The Mean Girls and Mamma Mia! star channeled the spirit of her country home in the city with help from General Assembly.
When Amanda Seyfried purchased her New York City pied-à-terre, “all that was there were windows,” the actor says. The apartment, comprising of three former staff’s quarters on the top floor of a 1907 building on the National Register of Historic Places, indeed lacked walls, finished floors, and every other feature that makes a home livable. But it had a row of dramatic arched windows that allowed light to flood into every room.
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That bright and airy quality was exactly what Seyfried was looking for—she was ready to upgrade from the apartment downtown that she’d purchased at age 24. Back then, she opted for a dark third-floor unit because she was “afraid of heights,” as she confesses. She and her husband, actor Thomas Sadoski, live full-time on a farm in the Catskills Mountains of New York (they also have a place in LA) and now have a sunny nest egg where they can stay when work calls them to the city and their two young children also feel at home.
The Oscar nominee and Emmy winner, who currently stars in The Crowded Room on Apple TV+, enlisted design firm General Assembly very early on in the process. As this was Seyfried’s third time working with founder Sarah Zames, she trusted the designer and her partner, Colin Stief, implicitly with the massive job. “Extensive work had to be done just to get the place to a functional home level,” Zames says. The pair, who work out of a studio in Gowanus, Brooklyn, and recently opened a storefront called Assembly Line in nearby Boerum Hill, often tackle gut renovations. And yet Zames says this was their most dramatic transformation yet.
When it came to the layout of the home, Zames and Stief were a bit hemmed in by guidelines that limited what kind of work could be done in the historic building. By using plenty of custom-made built-ins, the duo were able to create something that works for Seyfried and her family. “Sarah can do acrobatics when it comes to saving space. She has such innovative ideas,” Seyfried says. For this project, those concepts included placing the kitchen (with its custom cabinetry) directly underneath the existing skylight, adding an oak plank with a built-in mirror as a partition to create a designated entryway, lining the primary bedroom with built-in oak storage cabinets, and adding custom bunk beds to the kids’ bedroom.
Seyfried calls her longtime design collaborator’s style “so modern,” which is interestingly the polar opposite of the star’s own taste. But the Catskills farm Seyfried has owned for a decade now thoroughly represents her aesthetic thanks to General Assembly’s careful work. “I grew up in a stone house,” Seyfried says. “I just love history, and I love the smell of old wood. History has a smell to it. You know what I mean?“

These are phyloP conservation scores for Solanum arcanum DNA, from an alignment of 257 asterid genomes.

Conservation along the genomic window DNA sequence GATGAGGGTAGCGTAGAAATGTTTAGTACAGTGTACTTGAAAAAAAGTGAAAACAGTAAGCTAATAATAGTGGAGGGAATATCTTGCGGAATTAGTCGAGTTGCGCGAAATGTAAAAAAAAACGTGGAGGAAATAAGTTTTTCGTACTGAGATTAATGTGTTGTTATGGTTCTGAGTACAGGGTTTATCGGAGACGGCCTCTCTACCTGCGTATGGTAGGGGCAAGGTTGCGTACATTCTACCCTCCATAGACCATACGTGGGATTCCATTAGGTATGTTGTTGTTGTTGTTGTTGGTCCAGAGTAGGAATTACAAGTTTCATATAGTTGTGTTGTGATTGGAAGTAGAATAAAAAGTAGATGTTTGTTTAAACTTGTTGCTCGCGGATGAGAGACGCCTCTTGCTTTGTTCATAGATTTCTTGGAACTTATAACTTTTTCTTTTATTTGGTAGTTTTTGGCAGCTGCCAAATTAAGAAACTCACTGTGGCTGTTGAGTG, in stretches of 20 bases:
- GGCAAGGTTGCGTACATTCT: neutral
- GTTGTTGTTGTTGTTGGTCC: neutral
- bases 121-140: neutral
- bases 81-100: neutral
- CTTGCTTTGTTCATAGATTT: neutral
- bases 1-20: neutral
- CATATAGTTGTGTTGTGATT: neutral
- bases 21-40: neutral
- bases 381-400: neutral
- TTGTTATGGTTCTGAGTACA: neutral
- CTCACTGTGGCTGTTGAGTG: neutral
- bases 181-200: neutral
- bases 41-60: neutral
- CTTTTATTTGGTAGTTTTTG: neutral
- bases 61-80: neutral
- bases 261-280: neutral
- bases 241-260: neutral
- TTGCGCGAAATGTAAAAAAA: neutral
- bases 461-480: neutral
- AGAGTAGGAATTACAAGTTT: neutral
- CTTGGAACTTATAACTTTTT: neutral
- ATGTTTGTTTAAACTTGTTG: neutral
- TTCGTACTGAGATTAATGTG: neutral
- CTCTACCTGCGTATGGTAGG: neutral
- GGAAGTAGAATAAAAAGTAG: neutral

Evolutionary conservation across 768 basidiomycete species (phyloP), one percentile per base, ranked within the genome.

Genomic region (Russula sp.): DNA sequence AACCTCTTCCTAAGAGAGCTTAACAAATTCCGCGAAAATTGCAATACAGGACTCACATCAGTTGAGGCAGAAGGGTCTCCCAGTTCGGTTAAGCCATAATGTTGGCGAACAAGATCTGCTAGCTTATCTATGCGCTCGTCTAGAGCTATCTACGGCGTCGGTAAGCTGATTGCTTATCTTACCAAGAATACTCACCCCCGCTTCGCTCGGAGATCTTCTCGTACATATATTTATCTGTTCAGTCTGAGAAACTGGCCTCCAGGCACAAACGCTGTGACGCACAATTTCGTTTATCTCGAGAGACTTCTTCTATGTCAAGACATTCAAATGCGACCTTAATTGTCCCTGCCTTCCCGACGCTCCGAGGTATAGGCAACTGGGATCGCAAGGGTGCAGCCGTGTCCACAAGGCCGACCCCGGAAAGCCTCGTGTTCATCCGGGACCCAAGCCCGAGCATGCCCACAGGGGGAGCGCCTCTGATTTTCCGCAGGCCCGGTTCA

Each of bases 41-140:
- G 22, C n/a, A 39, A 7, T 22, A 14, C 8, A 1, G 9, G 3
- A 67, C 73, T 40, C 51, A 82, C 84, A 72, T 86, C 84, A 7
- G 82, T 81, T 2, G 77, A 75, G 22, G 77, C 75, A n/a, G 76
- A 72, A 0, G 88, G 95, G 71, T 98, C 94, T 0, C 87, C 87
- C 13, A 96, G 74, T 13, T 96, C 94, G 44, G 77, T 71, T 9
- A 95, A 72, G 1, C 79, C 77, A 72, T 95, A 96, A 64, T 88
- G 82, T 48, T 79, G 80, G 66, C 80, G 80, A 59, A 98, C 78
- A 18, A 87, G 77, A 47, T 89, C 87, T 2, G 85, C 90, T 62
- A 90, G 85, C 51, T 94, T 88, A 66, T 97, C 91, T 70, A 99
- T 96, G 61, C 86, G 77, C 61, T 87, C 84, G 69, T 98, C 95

Zames and Stief did their best to imbue a bit of the country spirit into Seyfried’s NYC space while also honoring the building’s architecture. “We wanted to bring in some of the feeling of what we’d done at her place upstate, because she goes back and forth between the two. We don’t want it to feel like a dramatic change,” Zames says. “Amanda is not really a formal person, and keeping a relaxed vibe was really important.”
One way they achieved this was by installing wide plank flooring and by adding custom shutters to almost all of the windows in the home. “The arched windows were something that we really wanted to highlight and [emphasize] in the space,” Steif says. “Instead of doing drapery, we designed these shutters, which keep out the arched beams of sunlight. Also, there’s a really nice thing that happens when you adjust the shutters—you can control how much light is coming in and provide privacy without having to totally block out the views. It also, I guess, feels a little countryish.”
With her New York City pad, Seyfried can truly have the best of both worlds. “I’m part of the development of a Broadway show,” she says “This is going to be my home for six, seven, eight months. I know this will be where I live, and I’m comfortable here. I feel really safe.”
Source: Architectural Digest.
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